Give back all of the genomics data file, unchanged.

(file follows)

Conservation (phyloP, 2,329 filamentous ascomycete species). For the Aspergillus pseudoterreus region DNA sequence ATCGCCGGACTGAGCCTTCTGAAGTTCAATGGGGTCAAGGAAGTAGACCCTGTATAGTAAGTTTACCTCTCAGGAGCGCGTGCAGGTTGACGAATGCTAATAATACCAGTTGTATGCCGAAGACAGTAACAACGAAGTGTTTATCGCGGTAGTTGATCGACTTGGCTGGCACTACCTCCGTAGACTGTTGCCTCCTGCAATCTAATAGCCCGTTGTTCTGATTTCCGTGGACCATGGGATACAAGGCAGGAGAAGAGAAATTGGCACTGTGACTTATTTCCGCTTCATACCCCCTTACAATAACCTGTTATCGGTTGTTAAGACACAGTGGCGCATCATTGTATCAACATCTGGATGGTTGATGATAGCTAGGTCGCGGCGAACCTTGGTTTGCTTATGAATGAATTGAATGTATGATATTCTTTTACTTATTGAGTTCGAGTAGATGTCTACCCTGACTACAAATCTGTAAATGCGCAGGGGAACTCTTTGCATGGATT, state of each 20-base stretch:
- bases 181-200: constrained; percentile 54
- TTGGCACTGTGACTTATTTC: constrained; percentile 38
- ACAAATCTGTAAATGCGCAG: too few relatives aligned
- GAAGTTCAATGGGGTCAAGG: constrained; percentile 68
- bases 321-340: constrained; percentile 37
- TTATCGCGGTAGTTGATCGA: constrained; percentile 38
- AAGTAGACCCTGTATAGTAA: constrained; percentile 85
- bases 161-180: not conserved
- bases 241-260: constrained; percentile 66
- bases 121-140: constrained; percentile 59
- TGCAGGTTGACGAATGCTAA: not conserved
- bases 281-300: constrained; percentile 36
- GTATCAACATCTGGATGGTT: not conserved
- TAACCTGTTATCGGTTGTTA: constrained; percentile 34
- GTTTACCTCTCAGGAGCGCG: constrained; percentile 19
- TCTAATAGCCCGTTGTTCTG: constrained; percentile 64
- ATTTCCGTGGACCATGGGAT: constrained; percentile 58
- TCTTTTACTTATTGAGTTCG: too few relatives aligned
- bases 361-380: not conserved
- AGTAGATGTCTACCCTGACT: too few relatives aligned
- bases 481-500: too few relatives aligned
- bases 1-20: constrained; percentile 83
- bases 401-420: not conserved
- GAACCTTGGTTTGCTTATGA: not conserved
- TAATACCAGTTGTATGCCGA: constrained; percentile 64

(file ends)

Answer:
Conservation (phyloP, 2,329 filamentous ascomycete species). For the Aspergillus pseudoterreus region DNA sequence ATCGCCGGACTGAGCCTTCTGAAGTTCAATGGGGTCAAGGAAGTAGACCCTGTATAGTAAGTTTACCTCTCAGGAGCGCGTGCAGGTTGACGAATGCTAATAATACCAGTTGTATGCCGAAGACAGTAACAACGAAGTGTTTATCGCGGTAGTTGATCGACTTGGCTGGCACTACCTCCGTAGACTGTTGCCTCCTGCAATCTAATAGCCCGTTGTTCTGATTTCCGTGGACCATGGGATACAAGGCAGGAGAAGAGAAATTGGCACTGTGACTTATTTCCGCTTCATACCCCCTTACAATAACCTGTTATCGGTTGTTAAGACACAGTGGCGCATCATTGTATCAACATCTGGATGGTTGATGATAGCTAGGTCGCGGCGAACCTTGGTTTGCTTATGAATGAATTGAATGTATGATATTCTTTTACTTATTGAGTTCGAGTAGATGTCTACCCTGACTACAAATCTGTAAATGCGCAGGGGAACTCTTTGCATGGATT, state of each 20-base stretch:
- bases 181-200: constrained; percentile 54
- TTGGCACTGTGACTTATTTC: constrained; percentile 38
- ACAAATCTGTAAATGCGCAG: too few relatives aligned
- GAAGTTCAATGGGGTCAAGG: constrained; percentile 68
- bases 321-340: constrained; percentile 37
- TTATCGCGGTAGTTGATCGA: constrained; percentile 38
- AAGTAGACCCTGTATAGTAA: constrained; percentile 85
- bases 161-180: not conserved
- bases 241-260: constrained; percentile 66
- bases 121-140: constrained; percentile 59
- TGCAGGTTGACGAATGCTAA: not conserved
- bases 281-300: constrained; percentile 36
- GTATCAACATCTGGATGGTT: not conserved
- TAACCTGTTATCGGTTGTTA: constrained; percentile 34
- GTTTACCTCTCAGGAGCGCG: constrained; percentile 19
- TCTAATAGCCCGTTGTTCTG: constrained; percentile 64
- ATTTCCGTGGACCATGGGAT: constrained; percentile 58
- TCTTTTACTTATTGAGTTCG: too few relatives aligned
- bases 361-380: not conserved
- AGTAGATGTCTACCCTGACT: too few relatives aligned
- bases 481-500: too few relatives aligned
- bases 1-20: constrained; percentile 83
- bases 401-420: not conserved
- GAACCTTGGTTTGCTTATGA: not conserved
- TAATACCAGTTGTATGCCGA: constrained; percentile 64